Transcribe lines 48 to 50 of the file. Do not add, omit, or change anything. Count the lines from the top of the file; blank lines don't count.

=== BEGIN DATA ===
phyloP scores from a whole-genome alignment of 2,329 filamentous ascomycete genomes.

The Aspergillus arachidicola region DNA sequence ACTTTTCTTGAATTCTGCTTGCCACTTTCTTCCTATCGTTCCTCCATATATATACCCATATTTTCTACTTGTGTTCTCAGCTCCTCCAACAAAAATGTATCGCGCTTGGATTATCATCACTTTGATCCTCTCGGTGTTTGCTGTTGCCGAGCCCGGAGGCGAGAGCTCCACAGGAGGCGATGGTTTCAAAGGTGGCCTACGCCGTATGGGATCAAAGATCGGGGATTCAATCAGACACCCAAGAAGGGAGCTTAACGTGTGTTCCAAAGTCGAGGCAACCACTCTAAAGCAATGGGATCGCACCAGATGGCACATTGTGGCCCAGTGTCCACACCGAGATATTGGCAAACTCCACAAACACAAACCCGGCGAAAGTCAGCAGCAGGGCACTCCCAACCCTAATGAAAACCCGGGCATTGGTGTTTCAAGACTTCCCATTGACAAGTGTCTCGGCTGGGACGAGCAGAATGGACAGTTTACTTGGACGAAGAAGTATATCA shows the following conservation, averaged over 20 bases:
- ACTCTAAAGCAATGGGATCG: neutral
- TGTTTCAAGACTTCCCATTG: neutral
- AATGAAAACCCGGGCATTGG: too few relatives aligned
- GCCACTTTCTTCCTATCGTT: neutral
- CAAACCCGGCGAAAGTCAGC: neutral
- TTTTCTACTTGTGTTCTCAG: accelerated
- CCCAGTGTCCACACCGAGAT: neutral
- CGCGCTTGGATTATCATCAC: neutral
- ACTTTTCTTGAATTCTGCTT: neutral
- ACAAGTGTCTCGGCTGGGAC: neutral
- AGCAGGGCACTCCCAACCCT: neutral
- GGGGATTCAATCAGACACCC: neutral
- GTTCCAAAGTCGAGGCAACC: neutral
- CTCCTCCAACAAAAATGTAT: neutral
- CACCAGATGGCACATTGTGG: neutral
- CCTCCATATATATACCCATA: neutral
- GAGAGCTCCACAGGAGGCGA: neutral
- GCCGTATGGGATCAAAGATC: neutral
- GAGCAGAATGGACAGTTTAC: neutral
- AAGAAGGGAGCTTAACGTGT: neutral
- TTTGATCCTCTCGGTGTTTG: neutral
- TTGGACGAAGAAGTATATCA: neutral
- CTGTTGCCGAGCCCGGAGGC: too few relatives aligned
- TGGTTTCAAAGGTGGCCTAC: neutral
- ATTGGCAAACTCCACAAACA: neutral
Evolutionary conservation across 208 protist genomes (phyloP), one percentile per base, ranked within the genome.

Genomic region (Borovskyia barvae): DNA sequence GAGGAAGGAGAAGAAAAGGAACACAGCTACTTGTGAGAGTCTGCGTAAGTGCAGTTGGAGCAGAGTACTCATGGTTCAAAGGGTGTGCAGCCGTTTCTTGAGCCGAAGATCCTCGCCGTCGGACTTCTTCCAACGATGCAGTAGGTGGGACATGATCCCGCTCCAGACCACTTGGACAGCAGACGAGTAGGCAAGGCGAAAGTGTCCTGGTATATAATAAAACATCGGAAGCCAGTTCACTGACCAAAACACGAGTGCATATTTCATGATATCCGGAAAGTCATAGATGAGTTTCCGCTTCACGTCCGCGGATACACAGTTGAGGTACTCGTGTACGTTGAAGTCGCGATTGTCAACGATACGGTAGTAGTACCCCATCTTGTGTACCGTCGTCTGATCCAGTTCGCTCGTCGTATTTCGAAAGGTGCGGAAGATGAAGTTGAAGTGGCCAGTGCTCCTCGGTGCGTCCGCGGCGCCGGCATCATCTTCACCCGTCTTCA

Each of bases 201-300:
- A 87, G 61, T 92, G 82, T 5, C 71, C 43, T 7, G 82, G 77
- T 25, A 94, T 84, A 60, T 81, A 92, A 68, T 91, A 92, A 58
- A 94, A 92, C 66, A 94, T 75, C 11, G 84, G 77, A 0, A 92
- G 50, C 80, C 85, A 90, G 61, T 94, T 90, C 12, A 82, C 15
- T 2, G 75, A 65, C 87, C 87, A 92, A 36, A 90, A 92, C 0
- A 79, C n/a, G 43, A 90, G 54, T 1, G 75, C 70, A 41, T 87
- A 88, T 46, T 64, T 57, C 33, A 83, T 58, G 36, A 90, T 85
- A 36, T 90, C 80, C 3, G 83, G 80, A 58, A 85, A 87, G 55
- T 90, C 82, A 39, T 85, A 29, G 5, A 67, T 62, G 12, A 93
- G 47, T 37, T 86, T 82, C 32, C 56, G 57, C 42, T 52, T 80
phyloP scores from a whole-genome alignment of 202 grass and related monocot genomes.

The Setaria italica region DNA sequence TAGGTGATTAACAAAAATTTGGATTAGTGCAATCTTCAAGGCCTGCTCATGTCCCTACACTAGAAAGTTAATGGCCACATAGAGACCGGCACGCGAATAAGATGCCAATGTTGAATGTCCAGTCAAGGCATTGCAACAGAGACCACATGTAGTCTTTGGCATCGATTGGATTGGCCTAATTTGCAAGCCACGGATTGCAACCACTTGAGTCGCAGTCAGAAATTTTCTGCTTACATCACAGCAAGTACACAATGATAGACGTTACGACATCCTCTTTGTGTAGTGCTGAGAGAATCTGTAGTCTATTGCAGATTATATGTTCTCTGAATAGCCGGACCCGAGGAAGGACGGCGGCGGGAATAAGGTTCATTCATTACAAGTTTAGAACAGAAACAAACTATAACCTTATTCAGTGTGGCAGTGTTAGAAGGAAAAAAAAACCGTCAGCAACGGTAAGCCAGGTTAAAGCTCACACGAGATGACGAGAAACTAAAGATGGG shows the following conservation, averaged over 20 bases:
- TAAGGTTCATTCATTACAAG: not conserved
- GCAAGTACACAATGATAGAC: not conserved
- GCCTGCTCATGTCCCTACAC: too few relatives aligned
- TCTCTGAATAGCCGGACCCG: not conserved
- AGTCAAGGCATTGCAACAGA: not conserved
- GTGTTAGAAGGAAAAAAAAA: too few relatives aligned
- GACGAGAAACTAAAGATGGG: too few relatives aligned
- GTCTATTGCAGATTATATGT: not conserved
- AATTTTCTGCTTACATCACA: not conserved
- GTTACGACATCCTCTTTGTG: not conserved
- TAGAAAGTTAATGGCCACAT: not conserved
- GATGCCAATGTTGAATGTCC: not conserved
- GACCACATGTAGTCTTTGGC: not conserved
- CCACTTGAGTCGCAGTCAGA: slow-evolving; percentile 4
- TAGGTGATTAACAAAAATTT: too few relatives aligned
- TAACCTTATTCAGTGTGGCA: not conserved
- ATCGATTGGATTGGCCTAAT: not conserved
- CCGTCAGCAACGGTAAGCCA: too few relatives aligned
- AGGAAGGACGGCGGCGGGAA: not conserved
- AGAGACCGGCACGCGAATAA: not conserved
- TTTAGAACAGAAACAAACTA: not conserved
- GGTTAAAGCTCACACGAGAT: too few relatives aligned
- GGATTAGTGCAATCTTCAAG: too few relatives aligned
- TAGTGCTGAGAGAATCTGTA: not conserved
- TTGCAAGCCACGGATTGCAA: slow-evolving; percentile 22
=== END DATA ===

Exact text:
- GTGTTAGAAGGAAAAAAAAA: too few relatives aligned
- GACGAGAAACTAAAGATGGG: too few relatives aligned
- GTCTATTGCAGATTATATGT: not conserved